Thousands of delegates to the Congress of Humanities and Social Sciences have descended upon the University of Victoria this week from across the country and, indeed, around the world. There could be nothing better for the local economy: eight days of meetings, hundreds of hotel rooms booked, thousands of meals eaten, a plethora of taxis taken.
Are those 7,000 humanists and social scientists good for anything else?
In this time of budget cuts and bottom lines, of temporary foreign workers, one of the recurring, popular diversions from issues of governmental accountability is the increasingly virulent attack on the liberal arts in the media, typically phrased in the form of the question, “How will studying that get you a job?”
Should these scholars pack up their books, their words, their debates, and apply themselves to something useful, such as welding, dental hygiene or designing bridges?
The humanities represent a fundamental component of a university, a fundamental component of a vital democracy, a fundamental reaffirmation of the value of each and every individual to the totality of the human experience. If we believe that each individual deserves an opportunity to learn, grow, contribute, discover his or her own path to a responsible place in the human community, we inherently recognize the value of the humanities.
If we find the interaction between art and its time — as a critique, comment, reflection, acceptance or denial of ideology — fascinating and necessary, we recognize the beauty of the humanities. If we question the relationship between the past and the future, if we look to that relationship to guide social progress, we recognize the indisputable necessity of history, of philosophy, of religious studies. If we value the power of language to change lives — private and public, individual and international — we realize the value of linguistics, of literature, of film and of drama.
The humanities disciplines understand that each person, as an individual and as a member of thriving communities, represents more than mere data for experimentation to prove or disprove a theory; more than a mere consumer to whom a corporation will market its goods; more than a mere ledger item to be minimized, downsized or economized.
If we value democracy, if we want to live in a society where we can question our leaders and their integrity to govern, we need people who can wield words, arguments, enter debates, measure and test ideas. We need people who are trained to think critically and who are unafraid to speak out. We need the products of the humanities and social sciences, guardians of ideas and wielders of words.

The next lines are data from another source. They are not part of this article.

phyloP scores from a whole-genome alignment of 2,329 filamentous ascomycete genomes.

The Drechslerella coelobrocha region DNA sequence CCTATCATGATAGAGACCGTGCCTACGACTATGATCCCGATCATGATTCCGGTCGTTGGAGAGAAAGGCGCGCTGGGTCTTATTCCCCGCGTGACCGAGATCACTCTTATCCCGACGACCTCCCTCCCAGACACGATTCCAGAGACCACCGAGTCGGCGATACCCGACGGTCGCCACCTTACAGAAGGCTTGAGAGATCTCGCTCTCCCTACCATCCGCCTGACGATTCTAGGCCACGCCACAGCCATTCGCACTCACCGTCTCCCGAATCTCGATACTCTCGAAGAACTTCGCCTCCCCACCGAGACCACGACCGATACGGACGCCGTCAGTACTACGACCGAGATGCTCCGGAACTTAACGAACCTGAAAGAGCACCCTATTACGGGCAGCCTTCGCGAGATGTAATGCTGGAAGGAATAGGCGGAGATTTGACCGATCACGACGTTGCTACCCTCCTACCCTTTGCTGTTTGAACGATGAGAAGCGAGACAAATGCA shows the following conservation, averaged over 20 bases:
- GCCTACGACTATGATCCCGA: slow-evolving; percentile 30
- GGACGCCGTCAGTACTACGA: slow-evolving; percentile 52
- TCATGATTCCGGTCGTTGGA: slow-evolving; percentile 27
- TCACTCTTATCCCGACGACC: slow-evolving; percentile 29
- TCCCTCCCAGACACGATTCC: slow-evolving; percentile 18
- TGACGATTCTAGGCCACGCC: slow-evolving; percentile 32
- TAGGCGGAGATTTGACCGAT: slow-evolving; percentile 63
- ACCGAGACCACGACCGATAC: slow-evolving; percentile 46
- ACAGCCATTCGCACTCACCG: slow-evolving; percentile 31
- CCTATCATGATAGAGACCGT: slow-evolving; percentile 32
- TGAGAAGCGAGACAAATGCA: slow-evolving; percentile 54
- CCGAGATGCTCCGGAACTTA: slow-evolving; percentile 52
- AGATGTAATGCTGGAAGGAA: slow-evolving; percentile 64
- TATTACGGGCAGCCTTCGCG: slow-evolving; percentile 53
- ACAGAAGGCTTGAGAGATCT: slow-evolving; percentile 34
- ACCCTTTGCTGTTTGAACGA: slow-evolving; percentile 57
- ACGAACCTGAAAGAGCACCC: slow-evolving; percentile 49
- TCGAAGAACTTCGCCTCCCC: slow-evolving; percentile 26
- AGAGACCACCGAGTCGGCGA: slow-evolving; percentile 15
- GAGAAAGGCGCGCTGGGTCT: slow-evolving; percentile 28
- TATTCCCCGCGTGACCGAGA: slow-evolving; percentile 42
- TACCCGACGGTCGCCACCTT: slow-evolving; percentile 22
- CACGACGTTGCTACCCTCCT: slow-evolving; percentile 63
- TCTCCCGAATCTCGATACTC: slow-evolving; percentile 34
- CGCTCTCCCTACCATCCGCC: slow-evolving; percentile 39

In 1852, John Henry Newman rose to defend the very idea of a university against the charge of inutility. His detractors, he said, insisted that education should be “useful.” They demanded what was the “market worth” of a liberal education, “if it does not at once make this man a lawyer, that an engineer, and that a surgeon; or at least if it does not lead to discoveries in chemistry, astronomy, geology, magnetism, and science of every kind?”
Newman’s answer is as valuable today as it was more than 100 years ago: “Society itself requires some other contribution from each individual, besides the particular duties of [a] profession.” In Newman’s view, training the intellect — the training provided by the liberal arts — best enabled people meet that duty.
In 2013, we don’t often talk about social duty. Duty is a word that we utter with a sense of awkwardness, as previous generations might have whispered about sex or divorce.
But we in the humanities believe in the social duty that we owe to our nation and to the globe. We have a duty to speak freely. We have a duty to question. We have a duty to defend right where it is weakest and to unearth wrongdoing where it is most silent and unspoken.
And that duty is best met by people whose minds have been forged by university training in the liberal arts and social sciences — by those who have studied human history, human ideas, human societies and human foibles.
We are the humanities — the humanity that is, unalterably, the foundation upon which, for which, and by which the global community survives.
So bring on the congress. It’s worth more than tourist dollars to our city. It’s worth the world.
Lisa Surridge is a professor of English and Timothy Iles is a professor of Pacific and Asian studies in the faculty of humanities at the University of Victoria.